In Kuchera's piece, he opines, "there's almost no hope that it will recapture the magic of the original film, due to the strange need of the creative team behind the movie to create a villain — a villain that's a monster created by messing with the DNA of existing dinosaurs." While the need to create a monster may be "strange," it's true to human nature. By featuring a new hybrid dinosaur, the admittedly-goofily-named Indominus Rex, the film shows exactly what would happen if a dinosaur theme park started operating legitimately: the marketing team would demand that R&D work on creating new and better attractions after the "regular" dinosaurs were yesterday's news.
Whether they can use this new animal/monster/villain to good effect has more to do with the writing and plot points than it does with whether the "big bad" is certified organic. The filmmakers, of course, run the risk of overdoing special effects, giving this new creature unrealistic powers, or simply veering too far in the Michael Bay direction; but the dinosaur being a lab-grown cocktail blend doesn't need to be the movie's fatal flaw.
Kuchera's article goes on to argue, "The further the sequels moved away from this idea of the dinosaurs as animals and humans as the invader, the weaker they became." This certainly holds water, especially when considering the end of The Lost World in which the T. Rex runs rampant through a city, a failed homage to Godzilla. However, the whole movie up to the point is really much better than its ending and does feature humans as the invaders: whether they were there to study, photograph, or even capture dinosaurs, they clearly weren't welcome. The third movie may have lacked some heart, but it held true to this theme.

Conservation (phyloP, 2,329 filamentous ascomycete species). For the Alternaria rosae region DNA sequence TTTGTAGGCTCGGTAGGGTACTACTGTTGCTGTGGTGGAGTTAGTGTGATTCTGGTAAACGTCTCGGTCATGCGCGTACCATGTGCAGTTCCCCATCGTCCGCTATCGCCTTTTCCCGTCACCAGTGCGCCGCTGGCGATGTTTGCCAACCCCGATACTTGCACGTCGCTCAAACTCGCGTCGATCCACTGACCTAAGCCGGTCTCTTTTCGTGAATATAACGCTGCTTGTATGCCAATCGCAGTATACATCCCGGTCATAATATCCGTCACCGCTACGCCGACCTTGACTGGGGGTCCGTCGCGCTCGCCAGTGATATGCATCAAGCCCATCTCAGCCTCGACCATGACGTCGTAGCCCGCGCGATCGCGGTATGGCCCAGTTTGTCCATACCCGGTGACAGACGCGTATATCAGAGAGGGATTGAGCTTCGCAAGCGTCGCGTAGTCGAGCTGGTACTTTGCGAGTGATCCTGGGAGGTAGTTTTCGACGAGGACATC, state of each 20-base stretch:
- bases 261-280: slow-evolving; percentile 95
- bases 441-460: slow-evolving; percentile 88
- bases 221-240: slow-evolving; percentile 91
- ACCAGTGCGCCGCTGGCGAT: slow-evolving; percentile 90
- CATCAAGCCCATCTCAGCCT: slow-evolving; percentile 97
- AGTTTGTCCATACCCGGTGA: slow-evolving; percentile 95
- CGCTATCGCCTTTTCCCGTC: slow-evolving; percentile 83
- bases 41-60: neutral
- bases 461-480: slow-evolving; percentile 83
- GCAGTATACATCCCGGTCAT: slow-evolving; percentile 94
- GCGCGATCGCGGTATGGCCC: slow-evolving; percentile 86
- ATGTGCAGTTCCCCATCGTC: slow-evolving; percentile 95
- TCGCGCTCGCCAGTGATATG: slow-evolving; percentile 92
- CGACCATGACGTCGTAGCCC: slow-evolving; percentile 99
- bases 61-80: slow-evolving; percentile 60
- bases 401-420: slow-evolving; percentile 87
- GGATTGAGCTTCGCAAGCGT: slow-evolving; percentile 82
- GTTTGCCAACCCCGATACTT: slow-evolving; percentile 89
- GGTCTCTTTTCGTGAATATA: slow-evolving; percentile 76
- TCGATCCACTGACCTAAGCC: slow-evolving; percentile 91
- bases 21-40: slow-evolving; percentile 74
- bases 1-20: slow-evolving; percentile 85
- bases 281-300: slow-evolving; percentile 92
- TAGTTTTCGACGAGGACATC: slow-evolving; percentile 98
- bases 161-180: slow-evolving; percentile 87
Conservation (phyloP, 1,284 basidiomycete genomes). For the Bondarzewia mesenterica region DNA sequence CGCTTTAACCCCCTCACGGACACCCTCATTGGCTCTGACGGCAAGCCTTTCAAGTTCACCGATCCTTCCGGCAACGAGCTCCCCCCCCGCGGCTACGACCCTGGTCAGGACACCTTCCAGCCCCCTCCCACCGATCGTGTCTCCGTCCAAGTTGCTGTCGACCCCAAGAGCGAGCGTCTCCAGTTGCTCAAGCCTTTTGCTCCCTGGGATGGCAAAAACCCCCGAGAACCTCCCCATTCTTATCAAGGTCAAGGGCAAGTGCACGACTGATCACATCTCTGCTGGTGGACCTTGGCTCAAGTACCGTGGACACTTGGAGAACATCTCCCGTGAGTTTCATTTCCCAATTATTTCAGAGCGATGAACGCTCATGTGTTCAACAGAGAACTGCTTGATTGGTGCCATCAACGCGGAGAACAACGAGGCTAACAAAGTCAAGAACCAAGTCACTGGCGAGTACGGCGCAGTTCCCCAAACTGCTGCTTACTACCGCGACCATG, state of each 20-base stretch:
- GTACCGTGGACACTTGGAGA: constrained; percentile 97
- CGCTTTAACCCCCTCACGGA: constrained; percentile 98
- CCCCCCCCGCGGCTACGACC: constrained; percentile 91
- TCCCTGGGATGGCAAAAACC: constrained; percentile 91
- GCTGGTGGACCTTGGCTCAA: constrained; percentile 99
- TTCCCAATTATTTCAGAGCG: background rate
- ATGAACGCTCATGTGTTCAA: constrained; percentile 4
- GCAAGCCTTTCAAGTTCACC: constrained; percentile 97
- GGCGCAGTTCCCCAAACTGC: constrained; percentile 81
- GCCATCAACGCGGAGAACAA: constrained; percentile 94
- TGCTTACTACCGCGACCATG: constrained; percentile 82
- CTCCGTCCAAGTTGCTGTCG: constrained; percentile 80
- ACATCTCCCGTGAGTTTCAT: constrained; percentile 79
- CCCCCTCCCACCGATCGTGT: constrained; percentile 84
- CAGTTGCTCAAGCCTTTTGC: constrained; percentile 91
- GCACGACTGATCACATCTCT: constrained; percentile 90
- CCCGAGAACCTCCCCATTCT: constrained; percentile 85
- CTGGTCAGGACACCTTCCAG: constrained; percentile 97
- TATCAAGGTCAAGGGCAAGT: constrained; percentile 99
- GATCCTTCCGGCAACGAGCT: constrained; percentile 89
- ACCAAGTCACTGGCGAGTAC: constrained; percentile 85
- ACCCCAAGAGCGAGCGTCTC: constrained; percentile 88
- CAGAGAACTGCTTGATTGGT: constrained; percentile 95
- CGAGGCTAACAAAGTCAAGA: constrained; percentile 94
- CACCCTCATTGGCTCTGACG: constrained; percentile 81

In Jurassic World, though, the material almost moves even closer to treating the dinosaurs as animals: they're finally in a working zoo, after all! It remains to be seen how wrong things go; but, by having thousands of people invading the space of these animals, I'm hopeful that the new film will finally give the franchise some new territory to explore that it hasn't had since about two-thirds of the way through The Lost World.
Maybe I'm just being optimistic, but I'm holding out hope that the film's writers have considered the scenes that made the original movie work.
They need to set the stage, get you invested in the characters, and bring back some of the wonder and awe of these prehistoric creatures, all while growing tension. They need to let things go wrong slowly, not all at once. They need to focus on people surviving against the odds (although, on this front, I'm already concerned about Chris Pratt's pack of velociraptors). And they need really memorable adventure set pieces (you'll never forget the car in the tree or the kitchen showdown).
I don't know if they can do all this without the movie feeling derivative; I also don't know if the movie can strike balance between nostalgia and newness if it doesn't do these things. They might be between Scylla and Charybdis, but I'm keeping my fingers crossed that they'll chart a safe enough passage through the treacherous waters.